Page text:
Taking a House Hunting Summer Vacation? Think Again

Taking a House Hunting Summer Vacation? Think Again

On this past Saturday at 7 am , which was the longest day of the year, we moved into the summer solstice for 2014.   Yes, I know we have had a few false starts with a couple of warm days and seeing high school students celebrating their graduation proms, but now it’s official.

Traditionally, we experience a definite change in our Toronto real estate market as we see:

  • Fewer active buyers
  • Not as many multiple offer situations
  • A drop in the number of homes for sale
  • And half of  the Toronto real estate agents head to the cottage for the summer

But for those who are truly market savvy, the summer housing market can be a real a great opportunity to sell or buy a home.  In working over the months of June, July and August with my clients we have made some of our best deals during the summer months.

Lets have a look at the 5 years trend line for the average sold prices monthly in the City of Toronto.

In this graph you get an excellent visual perspective of how truly cyclical out Toronto housing market is.  The summer real estate market has experienced a real slow down for the past four years and I would expect the summer of 2014 to be no exception.

You can see that the average sold price for a home in the months of June, July and August drops anywhere between 10 and 15 percent from what housing prices were earlier in May.

Toronto Average House Price









Along with a drop in average house prices the other key metric to follow is the impact on the days on market.  As we roll into the summer months of June, July and August once again we see a definite slow down in the market with homes taking longer to sell.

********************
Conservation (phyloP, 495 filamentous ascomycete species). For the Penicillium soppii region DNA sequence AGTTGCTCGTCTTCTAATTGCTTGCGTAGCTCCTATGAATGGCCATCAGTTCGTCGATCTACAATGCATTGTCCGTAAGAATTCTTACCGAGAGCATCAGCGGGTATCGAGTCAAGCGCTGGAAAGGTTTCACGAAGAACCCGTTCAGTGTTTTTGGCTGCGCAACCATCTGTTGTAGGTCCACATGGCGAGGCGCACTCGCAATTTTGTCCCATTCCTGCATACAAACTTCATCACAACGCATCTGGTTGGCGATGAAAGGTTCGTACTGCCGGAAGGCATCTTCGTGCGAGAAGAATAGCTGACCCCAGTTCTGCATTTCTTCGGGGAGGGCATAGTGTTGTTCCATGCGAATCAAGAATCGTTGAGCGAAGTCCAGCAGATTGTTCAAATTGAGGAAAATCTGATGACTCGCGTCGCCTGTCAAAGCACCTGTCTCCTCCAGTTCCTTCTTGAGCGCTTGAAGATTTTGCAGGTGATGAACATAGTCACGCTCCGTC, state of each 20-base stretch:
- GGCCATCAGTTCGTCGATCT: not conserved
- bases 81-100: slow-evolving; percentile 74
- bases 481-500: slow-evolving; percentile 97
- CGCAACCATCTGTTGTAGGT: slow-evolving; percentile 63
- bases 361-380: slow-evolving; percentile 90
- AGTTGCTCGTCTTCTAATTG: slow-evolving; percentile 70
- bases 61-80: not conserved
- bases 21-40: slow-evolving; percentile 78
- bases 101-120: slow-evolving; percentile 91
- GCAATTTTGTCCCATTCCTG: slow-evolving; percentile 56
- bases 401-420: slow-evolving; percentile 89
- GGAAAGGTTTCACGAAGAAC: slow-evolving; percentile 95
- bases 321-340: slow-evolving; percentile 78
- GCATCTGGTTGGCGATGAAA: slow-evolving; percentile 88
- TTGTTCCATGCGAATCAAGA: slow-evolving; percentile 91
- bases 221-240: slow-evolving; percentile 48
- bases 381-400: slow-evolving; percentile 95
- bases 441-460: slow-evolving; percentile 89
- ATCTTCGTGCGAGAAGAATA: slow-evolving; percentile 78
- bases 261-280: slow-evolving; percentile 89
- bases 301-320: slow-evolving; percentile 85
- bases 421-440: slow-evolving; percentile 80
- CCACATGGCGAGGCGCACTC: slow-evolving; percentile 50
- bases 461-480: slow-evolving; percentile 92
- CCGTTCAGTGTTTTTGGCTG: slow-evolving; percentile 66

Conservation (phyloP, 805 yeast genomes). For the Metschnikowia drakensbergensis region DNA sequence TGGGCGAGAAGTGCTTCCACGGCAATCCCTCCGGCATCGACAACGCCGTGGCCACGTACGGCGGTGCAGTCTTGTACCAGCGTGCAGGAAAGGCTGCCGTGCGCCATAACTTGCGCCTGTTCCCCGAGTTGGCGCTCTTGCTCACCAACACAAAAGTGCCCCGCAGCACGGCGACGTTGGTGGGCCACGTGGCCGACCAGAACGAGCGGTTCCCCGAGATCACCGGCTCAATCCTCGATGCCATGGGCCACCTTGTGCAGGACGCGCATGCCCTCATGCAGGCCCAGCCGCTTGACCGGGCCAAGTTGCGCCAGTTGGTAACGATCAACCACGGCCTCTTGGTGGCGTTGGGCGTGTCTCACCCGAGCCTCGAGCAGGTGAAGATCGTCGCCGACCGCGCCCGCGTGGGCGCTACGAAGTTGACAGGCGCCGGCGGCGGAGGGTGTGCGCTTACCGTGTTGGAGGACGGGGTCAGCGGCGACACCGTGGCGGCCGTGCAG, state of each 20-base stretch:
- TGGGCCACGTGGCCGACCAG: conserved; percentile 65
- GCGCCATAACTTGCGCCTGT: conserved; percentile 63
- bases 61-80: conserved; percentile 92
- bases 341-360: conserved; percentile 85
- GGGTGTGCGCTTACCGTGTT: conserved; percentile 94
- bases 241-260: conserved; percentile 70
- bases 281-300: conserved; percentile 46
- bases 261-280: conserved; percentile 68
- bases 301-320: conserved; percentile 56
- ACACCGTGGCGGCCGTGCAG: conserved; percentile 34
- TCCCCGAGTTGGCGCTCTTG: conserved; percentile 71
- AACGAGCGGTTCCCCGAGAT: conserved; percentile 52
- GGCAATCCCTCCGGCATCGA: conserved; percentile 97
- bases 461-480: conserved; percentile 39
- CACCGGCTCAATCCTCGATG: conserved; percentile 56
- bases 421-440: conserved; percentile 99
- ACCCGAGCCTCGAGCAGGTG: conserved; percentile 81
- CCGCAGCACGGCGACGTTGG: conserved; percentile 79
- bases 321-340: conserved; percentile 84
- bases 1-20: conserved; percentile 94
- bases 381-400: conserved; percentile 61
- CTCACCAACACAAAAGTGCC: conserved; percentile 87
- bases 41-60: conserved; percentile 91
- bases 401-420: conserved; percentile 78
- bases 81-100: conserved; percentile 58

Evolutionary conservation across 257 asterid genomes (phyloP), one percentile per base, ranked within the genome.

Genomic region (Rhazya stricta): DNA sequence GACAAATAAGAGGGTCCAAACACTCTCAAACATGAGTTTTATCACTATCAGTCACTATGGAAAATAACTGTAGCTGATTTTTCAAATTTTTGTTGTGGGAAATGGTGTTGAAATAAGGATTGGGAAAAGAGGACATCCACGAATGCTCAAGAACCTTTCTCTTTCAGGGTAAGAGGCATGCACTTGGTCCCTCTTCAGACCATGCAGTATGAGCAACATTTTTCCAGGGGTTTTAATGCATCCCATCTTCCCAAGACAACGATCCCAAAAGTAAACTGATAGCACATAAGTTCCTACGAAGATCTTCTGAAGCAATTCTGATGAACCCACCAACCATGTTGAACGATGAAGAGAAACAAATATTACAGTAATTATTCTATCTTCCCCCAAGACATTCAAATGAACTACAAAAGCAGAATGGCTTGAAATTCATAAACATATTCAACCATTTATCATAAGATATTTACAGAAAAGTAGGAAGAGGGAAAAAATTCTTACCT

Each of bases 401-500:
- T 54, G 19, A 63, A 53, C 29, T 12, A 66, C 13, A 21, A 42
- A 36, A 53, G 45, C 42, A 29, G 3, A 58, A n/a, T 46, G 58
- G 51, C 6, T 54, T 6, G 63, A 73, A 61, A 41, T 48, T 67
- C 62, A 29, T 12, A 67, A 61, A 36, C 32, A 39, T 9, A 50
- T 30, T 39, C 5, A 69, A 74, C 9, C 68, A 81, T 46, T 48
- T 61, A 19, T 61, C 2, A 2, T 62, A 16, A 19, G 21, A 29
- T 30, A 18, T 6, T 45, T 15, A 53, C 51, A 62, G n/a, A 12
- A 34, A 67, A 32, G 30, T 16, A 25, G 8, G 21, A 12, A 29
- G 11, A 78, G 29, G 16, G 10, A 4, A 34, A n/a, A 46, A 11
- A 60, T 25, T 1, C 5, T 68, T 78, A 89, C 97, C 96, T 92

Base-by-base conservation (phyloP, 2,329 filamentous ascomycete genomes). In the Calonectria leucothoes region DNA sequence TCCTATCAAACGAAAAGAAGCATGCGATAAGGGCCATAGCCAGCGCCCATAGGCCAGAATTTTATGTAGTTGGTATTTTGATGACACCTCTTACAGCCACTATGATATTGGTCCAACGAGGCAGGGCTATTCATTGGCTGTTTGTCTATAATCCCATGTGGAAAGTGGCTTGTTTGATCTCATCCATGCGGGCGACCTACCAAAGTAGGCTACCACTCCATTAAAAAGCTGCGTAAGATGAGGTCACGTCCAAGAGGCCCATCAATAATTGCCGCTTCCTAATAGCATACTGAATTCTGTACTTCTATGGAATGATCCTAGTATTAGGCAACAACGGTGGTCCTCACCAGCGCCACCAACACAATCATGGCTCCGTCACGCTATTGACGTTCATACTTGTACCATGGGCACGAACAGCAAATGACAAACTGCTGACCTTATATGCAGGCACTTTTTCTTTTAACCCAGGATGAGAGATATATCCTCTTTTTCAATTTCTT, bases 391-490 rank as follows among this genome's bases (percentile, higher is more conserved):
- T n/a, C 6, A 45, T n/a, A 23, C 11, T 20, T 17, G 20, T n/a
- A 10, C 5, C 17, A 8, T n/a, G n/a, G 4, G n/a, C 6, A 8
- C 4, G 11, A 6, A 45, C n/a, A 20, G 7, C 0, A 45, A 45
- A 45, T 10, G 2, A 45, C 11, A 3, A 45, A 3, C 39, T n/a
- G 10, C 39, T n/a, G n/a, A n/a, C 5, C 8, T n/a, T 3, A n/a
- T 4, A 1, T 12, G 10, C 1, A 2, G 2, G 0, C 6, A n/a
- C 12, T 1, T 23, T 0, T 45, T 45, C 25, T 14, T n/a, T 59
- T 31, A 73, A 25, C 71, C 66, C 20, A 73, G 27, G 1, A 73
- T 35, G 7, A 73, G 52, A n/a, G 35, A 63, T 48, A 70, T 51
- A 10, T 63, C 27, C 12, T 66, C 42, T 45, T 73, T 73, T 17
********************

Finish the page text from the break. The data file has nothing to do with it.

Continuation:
Toronto Housing Days On Market

The source of this data comes directly from the sold information as reported to the Toronto Real Estate Board (TREB) which includes houses and condominiums.   Now TREB is the largest real estate board in the country and in their statistics it include not only the City of Toronto but those of Durham, Mississauga, Markham, Brampton, etc.  So to accurately reflect the City of Toronto housing market I have only used statistics for Metropolitan Toronto and not the GTA.   It makes sense since if you are buying Toronto why would you not want to look at just the historical Toronto market conditions….in throwing every municipality in you skew the results.

I have noticed over the years that sellers and buyers in the summer months are much more serious about brokering a deal than what you find in the spring.

So avoid taking the summer off from you home search and if you will discover a very different part of our Toronto housing cycle.

Everything is timing.   This summer a staycation might just be the best time to find the perfect home.

If you realtor is off at their cottage maybe it’s time to take a vacation from them.